Wednesday, December 30, 2015

2015: A Review

2015 was a good year.  I didn't post much, but did a lot of teaching, coaching, and finally got back to getting serious about my own training again.  I have a dedicated group of clients and athletes that I'm working with (including my own kiddos) who are making some great progress.  I was able to set and achieve some more long term training goals in both my strength training and Highland Games competitions.  I helped my husband train for a Spartan race he ran with one of his best friends and am proud to say that both of them finished in the top 5% overall as Elites in their late 40's.  Definitely not due to my training, both of them have a long established base of strength and endurance, but I think that maybe I might have helped my husband keep up with his friend who is in the freak class when it comes to this kind of stuff. 


I know that the time to set resolutions is coming and we will all be thinking about things we want to change about our lives in the coming year.  However, instead of setting some arbitrary rules, how about you set a goal?  Once you set a goal, you can set about planning how to get there.  In case you're wondering, that's something I help a lot of people do both online and in person.  But whether you seek my help or the help of another qualified coach, setting a clear goal is the first step in being successful in creating change in your life.  

Anway, if you're interested, here's my year in review and some things I'm looking forward to in 2016.

1.  I will be once again teaching the third and fourth graders at my son's elementary school how to have fun and get strong starting at the end of January.  Haven't seen a kid yet who can't deadlift their own bodyweight and 90-100 lbs seems to be the average lift for most of these kids, even the wee ones.  Can't wait to see this next group of kids in action.

2.  I competed in the Scottish Masters Athletics International World Championships in St. Louis, MO this past September.  After training hard for nine straight months, I came in second in the lightweight division and set some lifetime PRs on almost all my throws.  I plan on competing again this coming August in Buffalo, NY.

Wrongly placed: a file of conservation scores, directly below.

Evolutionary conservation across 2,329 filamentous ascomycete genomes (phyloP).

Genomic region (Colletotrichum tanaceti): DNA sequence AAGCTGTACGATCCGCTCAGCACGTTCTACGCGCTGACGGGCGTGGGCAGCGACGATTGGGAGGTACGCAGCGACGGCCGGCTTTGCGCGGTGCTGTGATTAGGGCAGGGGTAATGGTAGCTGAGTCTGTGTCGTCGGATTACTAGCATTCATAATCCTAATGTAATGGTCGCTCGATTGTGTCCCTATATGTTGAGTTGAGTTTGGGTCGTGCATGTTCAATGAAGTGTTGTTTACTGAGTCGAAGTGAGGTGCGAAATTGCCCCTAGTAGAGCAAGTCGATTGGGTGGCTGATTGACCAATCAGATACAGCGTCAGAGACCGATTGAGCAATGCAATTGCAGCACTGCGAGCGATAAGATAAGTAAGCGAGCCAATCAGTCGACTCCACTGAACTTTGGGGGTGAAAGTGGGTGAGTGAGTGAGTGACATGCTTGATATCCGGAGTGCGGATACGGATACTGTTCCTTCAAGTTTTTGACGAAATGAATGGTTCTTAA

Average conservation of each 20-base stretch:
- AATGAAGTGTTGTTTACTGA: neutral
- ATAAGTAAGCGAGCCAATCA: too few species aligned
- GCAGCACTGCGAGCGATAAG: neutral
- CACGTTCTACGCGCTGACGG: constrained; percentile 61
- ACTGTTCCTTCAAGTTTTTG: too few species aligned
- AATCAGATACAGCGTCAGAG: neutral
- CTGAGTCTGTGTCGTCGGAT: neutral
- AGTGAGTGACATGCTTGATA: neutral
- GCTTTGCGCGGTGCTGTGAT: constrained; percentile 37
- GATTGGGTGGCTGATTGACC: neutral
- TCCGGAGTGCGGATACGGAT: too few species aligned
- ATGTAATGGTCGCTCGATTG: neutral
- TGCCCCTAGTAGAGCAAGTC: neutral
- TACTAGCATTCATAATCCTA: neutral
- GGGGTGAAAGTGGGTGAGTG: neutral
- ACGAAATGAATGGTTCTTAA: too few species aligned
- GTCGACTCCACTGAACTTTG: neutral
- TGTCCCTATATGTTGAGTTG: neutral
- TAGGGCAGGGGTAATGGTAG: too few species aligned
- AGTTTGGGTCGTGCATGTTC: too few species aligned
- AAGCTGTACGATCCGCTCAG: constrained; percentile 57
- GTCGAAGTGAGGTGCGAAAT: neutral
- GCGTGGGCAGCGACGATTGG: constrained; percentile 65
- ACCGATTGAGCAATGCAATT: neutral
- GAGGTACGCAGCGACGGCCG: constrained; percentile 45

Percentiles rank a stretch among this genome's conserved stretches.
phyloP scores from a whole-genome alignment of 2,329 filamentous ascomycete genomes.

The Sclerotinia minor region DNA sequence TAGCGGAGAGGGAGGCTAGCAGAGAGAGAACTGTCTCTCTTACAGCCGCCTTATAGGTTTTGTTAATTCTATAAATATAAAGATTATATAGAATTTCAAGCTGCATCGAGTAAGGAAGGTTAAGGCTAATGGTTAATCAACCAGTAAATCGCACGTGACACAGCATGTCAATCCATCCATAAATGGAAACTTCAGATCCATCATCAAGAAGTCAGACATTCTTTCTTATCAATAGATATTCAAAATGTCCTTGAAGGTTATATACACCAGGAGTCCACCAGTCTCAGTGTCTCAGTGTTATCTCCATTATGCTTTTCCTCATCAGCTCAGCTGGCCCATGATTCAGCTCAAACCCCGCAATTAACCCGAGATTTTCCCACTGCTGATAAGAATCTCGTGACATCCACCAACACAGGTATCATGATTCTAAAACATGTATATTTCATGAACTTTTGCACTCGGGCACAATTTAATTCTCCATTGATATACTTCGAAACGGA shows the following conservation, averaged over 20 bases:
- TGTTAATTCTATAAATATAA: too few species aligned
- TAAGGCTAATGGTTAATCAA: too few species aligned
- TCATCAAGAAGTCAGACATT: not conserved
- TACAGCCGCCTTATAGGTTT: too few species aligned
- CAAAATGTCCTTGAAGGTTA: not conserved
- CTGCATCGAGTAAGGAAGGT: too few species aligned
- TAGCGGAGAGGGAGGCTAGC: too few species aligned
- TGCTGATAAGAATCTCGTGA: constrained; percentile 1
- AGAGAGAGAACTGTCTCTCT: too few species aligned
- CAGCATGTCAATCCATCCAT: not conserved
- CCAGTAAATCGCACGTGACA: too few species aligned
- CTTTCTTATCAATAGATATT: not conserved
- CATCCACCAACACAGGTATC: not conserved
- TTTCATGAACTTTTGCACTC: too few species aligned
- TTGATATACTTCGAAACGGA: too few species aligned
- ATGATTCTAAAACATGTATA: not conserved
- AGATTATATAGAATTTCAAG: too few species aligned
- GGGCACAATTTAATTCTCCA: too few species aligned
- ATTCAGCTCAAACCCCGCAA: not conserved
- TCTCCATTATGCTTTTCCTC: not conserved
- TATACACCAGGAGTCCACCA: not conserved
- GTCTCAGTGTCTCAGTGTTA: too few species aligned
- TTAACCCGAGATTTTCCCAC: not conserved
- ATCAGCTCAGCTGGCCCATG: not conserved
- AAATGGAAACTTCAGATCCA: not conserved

*Photo courtesy of Kristin Bishop


3.  I am still coaching weightlifters and powerlifters.  Two of my powerlifters, Kris Kobza and Vicky Lehman competed at USAPL Raw Nationals this past October and did quite well.  Kris also competed at Bench Nationals won both championships in the masters division.  Vicky has increased her total by over 100 lbs in the past year and plans on doing the same this year.  Kris was invited to compete on the US team for IPF Bench Worlds and is currently training for that.  And I may have a contender for IPF Masters Worlds in the ranks.  


4.  My kids spent the summer running and are back to training for a powerlifting meet this coming February.  This will be their first full power meet (squat, bench, and deadlift) and they have really learned to work together in the weight room, an extremely important part of a successful training life.  Even though I primarily teach strength, an aerobic and endurance base is an extremely important part of well-rounded fitness and so my older children joined the cross country team at their middle school this year.  I was elated when my daughter told me she actually grew to enjoy it and wanted to keep running.  Which was awesome considering I thought she was going to start poisoning my diet coke when I was pulling her out of bed at 7 am over the summer to start training. 

  
5.  I hosted yet another successful neighborhood Turkey Trot on Thanksgiving morning.  This might not seem like much, but its great fun to get a bunch of neighbors and friends out exercising when they could be lying around in their pajamas fantasizing about turkey and stuffing.  And as we all know, exercise is always more fun with other people.  And even more fun when there is coffee and breakfast at the finish line.  

6.  And speaking of exercising together, the group training course I wrote for the ISSA 5 years ago with my partner, Scott Dyck, is finally published as both an independent study course as well as an online course taught by me.  It is a stand-alone certification as well as an elective as part of the Exercise Physiology associates degree program. As to the content, in the words of my partner Scott:  

"This course builds on the foundational ISSA CFT course. We take a fresh look at the physiology and physiological conditions that drive the training effect, and introduce concepts of periodization and exercise selection that provide any trainer with the no-nonsense tools to create an effective group training program, for virtually any group of any size, demographic, and desired outcome."